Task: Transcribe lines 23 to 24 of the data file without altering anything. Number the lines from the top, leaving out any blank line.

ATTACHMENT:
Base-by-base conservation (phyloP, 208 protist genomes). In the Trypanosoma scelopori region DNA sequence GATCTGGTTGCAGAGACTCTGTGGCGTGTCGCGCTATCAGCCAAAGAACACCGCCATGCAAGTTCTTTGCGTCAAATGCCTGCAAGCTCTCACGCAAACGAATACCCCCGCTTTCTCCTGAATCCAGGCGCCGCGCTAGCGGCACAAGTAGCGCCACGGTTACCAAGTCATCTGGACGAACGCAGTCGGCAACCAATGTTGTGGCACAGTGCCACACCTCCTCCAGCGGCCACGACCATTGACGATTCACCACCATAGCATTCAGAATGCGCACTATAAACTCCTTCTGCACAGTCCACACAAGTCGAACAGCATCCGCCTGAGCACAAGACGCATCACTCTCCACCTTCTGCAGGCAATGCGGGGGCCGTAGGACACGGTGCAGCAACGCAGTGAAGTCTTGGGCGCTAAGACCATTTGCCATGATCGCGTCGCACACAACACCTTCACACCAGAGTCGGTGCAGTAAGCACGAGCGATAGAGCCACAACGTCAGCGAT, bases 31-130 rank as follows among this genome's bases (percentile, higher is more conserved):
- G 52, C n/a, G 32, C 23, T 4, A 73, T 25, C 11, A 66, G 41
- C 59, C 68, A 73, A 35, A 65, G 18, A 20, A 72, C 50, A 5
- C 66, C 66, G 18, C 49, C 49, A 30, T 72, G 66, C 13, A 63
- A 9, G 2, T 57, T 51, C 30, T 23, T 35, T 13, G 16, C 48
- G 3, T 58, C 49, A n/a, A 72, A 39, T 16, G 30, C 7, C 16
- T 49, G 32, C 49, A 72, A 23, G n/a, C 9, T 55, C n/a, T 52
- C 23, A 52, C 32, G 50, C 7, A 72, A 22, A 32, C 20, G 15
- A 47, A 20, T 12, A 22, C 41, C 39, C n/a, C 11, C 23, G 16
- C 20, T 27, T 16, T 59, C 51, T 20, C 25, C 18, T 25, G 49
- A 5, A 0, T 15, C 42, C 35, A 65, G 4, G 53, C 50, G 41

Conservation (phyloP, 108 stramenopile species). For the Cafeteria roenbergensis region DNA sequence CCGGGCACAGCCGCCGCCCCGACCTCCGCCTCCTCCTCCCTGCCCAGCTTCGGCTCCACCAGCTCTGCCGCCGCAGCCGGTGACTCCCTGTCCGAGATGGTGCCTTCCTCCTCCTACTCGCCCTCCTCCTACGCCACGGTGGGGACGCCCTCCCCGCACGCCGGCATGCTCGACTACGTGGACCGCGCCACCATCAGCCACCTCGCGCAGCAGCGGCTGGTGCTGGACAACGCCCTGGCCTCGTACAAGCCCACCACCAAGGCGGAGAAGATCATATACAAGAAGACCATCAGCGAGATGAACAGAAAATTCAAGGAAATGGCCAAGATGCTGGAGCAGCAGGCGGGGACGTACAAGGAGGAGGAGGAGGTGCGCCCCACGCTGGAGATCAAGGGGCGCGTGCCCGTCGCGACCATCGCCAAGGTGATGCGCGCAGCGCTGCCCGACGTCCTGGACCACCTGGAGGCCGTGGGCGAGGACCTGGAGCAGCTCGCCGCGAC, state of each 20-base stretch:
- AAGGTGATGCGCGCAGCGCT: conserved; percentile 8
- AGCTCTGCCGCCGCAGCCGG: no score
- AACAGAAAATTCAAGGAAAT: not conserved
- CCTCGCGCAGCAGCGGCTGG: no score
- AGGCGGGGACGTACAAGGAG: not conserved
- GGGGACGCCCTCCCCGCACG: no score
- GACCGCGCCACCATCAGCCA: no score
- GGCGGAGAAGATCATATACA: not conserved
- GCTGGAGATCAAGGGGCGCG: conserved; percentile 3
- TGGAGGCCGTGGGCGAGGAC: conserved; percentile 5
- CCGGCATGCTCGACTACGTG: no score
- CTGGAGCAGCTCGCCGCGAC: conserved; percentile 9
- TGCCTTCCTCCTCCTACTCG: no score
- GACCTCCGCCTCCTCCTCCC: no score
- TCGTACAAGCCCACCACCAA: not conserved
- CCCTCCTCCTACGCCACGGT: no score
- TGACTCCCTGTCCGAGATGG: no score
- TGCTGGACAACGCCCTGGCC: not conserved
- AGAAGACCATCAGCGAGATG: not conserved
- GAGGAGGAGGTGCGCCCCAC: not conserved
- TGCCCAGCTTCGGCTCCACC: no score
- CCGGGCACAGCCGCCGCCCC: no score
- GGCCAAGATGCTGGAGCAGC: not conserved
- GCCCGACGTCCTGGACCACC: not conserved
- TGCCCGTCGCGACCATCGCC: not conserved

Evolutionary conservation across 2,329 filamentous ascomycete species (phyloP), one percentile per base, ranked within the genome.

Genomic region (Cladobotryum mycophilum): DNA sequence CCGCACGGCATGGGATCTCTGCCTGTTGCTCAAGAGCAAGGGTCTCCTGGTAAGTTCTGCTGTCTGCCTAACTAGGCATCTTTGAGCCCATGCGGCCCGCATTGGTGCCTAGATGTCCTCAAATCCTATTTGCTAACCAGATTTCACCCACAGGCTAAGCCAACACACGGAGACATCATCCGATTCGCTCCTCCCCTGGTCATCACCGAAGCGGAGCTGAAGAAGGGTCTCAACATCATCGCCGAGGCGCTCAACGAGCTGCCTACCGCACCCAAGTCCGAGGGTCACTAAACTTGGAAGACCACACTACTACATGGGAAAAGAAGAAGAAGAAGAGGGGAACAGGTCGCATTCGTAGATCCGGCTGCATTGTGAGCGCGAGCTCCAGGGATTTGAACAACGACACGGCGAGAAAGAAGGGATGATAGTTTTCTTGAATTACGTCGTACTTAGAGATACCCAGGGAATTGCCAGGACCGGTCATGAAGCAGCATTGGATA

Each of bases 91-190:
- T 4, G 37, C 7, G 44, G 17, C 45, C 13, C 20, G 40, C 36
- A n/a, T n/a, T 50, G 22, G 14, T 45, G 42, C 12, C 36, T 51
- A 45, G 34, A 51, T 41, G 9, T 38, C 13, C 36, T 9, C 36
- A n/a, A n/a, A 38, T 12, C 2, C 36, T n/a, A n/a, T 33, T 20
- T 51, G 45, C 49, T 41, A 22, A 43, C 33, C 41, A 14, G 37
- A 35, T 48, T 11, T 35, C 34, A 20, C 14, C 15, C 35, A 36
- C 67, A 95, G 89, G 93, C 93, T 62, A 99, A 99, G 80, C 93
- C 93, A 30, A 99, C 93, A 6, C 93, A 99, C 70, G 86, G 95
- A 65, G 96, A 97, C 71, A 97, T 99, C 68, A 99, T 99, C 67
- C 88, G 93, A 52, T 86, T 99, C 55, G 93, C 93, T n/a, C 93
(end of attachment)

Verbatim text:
- CCGGCATGCTCGACTACGTG: no score
- CTGGAGCAGCTCGCCGCGAC: conserved; percentile 9